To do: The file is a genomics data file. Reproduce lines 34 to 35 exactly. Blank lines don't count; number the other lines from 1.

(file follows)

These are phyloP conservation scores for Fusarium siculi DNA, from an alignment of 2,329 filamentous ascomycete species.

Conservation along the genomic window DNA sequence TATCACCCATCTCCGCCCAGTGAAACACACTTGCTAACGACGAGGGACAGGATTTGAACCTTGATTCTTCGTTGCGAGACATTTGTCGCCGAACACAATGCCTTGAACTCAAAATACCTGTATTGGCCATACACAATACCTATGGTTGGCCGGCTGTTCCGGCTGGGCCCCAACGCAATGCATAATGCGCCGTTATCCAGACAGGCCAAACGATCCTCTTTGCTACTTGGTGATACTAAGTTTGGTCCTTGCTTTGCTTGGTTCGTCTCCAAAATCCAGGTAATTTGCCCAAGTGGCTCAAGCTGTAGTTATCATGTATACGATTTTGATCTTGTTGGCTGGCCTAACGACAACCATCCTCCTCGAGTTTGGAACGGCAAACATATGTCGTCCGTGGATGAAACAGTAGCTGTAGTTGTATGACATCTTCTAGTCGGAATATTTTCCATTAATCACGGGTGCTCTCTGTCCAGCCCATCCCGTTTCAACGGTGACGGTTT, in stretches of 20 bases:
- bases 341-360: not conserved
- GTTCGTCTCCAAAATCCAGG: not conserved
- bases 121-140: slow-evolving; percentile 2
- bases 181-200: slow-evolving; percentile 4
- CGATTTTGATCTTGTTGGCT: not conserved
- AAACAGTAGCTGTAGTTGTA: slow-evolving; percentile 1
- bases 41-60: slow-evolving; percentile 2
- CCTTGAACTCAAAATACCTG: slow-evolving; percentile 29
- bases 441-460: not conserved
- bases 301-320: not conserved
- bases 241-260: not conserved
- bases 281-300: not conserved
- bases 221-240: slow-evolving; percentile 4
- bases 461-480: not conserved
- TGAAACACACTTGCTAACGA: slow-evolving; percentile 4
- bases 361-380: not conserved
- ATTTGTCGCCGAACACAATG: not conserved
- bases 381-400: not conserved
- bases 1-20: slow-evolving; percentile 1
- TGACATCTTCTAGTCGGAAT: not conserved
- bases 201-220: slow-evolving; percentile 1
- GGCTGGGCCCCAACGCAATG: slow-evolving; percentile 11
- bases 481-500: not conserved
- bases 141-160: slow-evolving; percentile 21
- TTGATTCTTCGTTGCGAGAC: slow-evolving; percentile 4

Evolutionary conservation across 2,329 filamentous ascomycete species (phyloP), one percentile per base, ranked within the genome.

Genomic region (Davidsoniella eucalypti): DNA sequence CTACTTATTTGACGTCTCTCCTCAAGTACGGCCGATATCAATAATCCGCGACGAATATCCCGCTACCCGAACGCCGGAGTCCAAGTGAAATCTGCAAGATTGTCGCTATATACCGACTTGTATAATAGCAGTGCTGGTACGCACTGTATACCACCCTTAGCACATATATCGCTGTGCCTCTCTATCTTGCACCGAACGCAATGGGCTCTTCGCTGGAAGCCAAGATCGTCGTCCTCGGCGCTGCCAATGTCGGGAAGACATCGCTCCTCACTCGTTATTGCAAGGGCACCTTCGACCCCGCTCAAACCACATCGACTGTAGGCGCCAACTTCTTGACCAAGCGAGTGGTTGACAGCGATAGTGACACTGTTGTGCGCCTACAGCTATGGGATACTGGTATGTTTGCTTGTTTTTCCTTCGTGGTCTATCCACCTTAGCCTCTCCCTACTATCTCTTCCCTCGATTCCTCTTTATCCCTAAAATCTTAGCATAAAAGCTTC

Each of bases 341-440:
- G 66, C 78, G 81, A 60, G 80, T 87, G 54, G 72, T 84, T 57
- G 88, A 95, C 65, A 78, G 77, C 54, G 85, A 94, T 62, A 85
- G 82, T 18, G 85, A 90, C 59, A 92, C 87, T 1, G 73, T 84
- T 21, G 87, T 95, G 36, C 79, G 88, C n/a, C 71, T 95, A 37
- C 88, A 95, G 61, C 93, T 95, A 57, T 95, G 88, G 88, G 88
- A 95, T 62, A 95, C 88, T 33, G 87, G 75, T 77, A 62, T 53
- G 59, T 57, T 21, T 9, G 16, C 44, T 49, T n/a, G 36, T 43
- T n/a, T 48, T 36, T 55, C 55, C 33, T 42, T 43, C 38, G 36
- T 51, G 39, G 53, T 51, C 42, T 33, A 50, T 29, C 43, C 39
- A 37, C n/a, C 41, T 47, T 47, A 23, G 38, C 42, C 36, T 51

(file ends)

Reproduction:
- T 21, G 87, T 95, G 36, C 79, G 88, C n/a, C 71, T 95, A 37
- C 88, A 95, G 61, C 93, T 95, A 57, T 95, G 88, G 88, G 88